"We didn''t pay enough attention to development patterns inside the UGBs as much as we should have," concedes McCurdy. "There are some areas in the UGB that look like sprawling America, but we are making an effort to use land more efficiently."
The complexity of implementing UGBs and the resistance it would likely face from the cities hasn''t been lost on District 5 Supervisor Dave Potter, who feels UGBs aren''t the only solution to preventing sprawl and preserving ag land.
"UGBs have worked in other areas and might be a good way to put definitions on what urban areas look like, but there other ways of doing that," says Potter.
"It may not sound like there''s a lot of work involved but it is a very labor intensive process. You can''t look at it singularly, at one urbanized area. You have to look at all areas and have conservation among all jurisdictions and municipalities."
Given the particular geographic constraints in the Salinas Valley and the fact that the existing Valley cities would likely have to annex additional ag land before "final" boundaries could be drawn, Potter says UGBs will be problematic when it comes time to draw the specific boundaries.
"There may be some loss of ag land, although there is the possibility to do development within the foothills versus the floor of the Valley," explains Potter, "but that doesn''t speak to the UGB issue and that is where the rub is. If you take the South County cities, they are surrounded by ag land, which is making the acknowledgment you would have to give up land. One of the questions to be asked is what is the priority on ag land."
Exactly where UGBs would be drawn is another critical issue as far as Potter is concerned.
"I would be interested to see if it would be a north/south or east/ west boundary," says Potter. "I would hate see the Highway 101 corridor look like 101 in the San Jose, Gilroy, Morgan Hill area with all that highway frontage development and one mega-mall holding hands with another. I don''t want the ag industry hidden away."
While Patton doesn''t profess that UGBs are necessarily the ultimate solution to Monterey County''s growth problems, and admits to the need for economic incentives to help preserve agriculture, he does feel UGBs warrant serious consideration, particularly within a comprehensive framework that incorporates both county and city planning models.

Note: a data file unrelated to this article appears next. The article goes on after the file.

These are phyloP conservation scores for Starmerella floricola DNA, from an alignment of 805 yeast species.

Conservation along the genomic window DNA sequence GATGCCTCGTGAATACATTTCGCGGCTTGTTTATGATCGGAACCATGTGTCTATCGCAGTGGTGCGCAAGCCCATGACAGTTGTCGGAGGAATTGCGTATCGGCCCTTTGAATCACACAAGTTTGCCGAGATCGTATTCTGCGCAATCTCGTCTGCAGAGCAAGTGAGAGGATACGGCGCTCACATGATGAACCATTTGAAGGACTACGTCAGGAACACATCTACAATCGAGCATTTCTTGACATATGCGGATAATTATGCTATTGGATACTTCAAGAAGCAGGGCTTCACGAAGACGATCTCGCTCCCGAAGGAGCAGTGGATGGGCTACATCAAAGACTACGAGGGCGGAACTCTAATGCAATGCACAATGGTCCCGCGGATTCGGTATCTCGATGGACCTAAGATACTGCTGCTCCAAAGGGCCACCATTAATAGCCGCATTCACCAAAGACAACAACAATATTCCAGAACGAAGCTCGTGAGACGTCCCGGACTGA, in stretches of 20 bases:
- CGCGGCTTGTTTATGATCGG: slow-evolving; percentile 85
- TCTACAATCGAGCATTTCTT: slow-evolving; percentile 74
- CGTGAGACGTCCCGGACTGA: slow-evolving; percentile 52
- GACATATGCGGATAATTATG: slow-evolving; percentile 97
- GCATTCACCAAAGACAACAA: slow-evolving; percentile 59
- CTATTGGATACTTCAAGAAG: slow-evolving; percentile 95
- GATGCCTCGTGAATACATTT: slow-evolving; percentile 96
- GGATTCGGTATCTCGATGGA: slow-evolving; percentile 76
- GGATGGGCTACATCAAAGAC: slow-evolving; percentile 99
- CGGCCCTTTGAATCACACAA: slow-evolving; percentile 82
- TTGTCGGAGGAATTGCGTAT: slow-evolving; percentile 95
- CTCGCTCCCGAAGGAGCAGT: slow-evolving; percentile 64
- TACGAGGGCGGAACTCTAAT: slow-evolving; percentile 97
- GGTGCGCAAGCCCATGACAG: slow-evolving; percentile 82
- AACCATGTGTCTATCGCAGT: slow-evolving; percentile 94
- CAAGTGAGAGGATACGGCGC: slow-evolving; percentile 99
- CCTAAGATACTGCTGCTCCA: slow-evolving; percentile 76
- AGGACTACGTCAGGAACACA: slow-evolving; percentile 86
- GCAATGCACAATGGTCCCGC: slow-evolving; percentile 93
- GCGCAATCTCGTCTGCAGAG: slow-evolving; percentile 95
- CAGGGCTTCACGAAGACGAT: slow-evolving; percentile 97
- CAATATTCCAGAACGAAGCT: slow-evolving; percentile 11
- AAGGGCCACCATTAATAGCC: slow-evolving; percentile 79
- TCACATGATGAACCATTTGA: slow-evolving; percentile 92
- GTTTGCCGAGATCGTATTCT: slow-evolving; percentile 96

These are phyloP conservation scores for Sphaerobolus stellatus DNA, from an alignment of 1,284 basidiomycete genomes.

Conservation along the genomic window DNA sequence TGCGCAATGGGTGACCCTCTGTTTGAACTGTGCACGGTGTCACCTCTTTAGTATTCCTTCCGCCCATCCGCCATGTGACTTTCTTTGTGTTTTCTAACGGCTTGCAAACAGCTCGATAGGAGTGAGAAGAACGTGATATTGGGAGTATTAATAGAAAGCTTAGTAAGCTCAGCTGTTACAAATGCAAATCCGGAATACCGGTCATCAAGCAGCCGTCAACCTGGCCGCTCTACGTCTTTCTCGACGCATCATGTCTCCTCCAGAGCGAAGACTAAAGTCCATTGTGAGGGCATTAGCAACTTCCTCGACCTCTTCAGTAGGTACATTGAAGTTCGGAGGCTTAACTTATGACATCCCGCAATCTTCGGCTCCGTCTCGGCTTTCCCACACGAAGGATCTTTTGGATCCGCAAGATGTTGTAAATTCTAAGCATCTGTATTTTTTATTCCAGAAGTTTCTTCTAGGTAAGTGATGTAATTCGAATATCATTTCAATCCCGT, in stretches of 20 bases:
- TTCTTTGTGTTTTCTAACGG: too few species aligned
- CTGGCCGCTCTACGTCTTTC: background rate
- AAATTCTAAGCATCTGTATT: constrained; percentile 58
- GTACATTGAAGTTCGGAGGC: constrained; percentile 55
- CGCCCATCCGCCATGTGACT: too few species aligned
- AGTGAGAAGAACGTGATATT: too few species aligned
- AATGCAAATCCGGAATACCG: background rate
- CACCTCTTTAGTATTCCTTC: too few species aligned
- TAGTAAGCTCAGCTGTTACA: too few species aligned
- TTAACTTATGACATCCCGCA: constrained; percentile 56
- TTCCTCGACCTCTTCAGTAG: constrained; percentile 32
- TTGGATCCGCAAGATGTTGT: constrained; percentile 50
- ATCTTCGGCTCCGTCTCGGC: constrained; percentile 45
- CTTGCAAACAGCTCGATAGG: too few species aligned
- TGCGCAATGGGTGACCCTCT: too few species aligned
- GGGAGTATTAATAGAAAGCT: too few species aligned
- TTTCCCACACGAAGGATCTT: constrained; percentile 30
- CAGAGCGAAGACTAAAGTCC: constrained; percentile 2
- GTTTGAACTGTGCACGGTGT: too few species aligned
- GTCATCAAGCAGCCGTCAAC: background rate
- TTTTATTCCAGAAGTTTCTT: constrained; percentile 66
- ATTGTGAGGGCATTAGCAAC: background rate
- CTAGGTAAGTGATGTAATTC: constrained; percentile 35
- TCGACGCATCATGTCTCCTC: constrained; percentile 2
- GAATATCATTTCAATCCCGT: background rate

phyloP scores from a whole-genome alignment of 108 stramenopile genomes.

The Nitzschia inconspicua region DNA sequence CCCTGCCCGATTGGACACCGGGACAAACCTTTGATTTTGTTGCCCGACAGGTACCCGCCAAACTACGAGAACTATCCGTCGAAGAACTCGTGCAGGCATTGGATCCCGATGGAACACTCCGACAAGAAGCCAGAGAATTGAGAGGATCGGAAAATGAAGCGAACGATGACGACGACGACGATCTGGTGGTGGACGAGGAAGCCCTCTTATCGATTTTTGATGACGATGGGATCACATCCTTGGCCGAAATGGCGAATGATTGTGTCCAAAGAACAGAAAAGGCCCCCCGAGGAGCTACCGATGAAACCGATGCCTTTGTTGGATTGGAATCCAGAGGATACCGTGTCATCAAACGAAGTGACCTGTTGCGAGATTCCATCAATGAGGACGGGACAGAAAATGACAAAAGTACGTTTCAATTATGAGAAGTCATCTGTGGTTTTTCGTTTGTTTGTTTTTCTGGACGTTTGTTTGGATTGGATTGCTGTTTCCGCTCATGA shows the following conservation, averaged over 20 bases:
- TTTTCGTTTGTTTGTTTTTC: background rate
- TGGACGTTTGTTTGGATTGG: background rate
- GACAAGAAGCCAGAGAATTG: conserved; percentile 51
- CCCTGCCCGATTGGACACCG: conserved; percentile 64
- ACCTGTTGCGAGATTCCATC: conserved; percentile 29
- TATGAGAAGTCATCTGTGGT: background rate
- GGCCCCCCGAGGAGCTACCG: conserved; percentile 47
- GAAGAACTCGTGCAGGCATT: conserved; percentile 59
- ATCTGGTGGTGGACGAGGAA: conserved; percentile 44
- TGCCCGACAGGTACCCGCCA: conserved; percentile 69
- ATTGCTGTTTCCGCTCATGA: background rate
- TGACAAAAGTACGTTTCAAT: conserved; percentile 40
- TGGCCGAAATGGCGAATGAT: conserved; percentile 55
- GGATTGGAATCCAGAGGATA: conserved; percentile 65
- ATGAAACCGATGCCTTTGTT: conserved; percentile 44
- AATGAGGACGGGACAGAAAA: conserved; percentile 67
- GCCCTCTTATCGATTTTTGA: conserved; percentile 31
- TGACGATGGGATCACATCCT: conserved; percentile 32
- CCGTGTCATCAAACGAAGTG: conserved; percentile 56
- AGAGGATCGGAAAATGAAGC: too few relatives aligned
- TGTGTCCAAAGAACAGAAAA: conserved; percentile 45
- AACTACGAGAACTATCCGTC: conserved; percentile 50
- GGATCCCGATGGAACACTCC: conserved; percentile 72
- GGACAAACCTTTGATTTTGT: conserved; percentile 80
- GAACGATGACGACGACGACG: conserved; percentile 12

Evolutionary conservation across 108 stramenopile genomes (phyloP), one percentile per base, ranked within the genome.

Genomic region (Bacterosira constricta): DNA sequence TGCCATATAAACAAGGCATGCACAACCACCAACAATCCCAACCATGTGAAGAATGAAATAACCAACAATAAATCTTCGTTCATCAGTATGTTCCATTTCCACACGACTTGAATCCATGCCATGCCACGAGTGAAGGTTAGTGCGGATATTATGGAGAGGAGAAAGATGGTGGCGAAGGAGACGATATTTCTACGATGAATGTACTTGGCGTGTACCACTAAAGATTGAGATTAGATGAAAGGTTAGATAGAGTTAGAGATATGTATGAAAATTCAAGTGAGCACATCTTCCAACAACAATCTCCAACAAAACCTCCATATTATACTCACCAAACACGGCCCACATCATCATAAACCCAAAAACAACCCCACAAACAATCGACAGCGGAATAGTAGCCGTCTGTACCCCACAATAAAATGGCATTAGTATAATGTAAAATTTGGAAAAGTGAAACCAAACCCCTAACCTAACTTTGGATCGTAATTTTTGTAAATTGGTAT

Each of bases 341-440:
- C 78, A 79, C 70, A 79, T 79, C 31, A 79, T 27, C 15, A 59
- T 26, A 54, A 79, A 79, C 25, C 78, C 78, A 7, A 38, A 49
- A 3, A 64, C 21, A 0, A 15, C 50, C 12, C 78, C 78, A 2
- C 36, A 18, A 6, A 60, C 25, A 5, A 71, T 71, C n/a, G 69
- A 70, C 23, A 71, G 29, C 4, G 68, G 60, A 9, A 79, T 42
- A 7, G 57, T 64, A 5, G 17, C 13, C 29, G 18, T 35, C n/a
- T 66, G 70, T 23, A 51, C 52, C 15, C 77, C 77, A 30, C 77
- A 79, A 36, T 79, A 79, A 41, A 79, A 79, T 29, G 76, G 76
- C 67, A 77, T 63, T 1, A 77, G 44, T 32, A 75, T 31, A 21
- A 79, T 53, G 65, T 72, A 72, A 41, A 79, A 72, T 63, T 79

"There is no doubt any land use policy scheme has both strengths and weaknesses," admits Patton. "The question is deciding what is most important. UGBs do place growth in areas where land costs tend to be higher, and LandWatch is being fairly careful not to say a UGB has to be the existing city limits and that it doesn''t preclude acquiring additional ag land.
"The problem with any set of reform principals changing what already exists is there will always be discontinuities," adds Patton.
"A UGB doesn''t automatically lead to compensating changes that would be best, but what we do believe is if our community can put together a package of UGB patterns, the long-term costs are less and if we have problems of revenues, we''re confident over time we can get the state system to change as well."
Regardless of whether UGBs become the guiding planning principle for future growth and development in Monterey County, Patton insists that based on LandWatch''s assessment of current planning and development practices, the county must adopt some basic growth strategies within the limits of existing or guaranteed future infrastructure; and directed toward preventing urban sprawl.
"The report is not doom and gloom, but an opportunity for the right decisions to be made," says Patton. "We think all political jurisdictions and the public should regard the situation as an opportunity.
"It''s true we''re at a critical point, but we have an incredible opportunity for the public and elected officials and government organizations to do the kind of regional, cooperative planning principles that can make a fundamental difference in terms of the choices where we want growth to go. LandWatch is offering to participate and make that process work and I''m hopeful it will work." cw
Read the entire "State of Monterey County 1999," at LandWatch.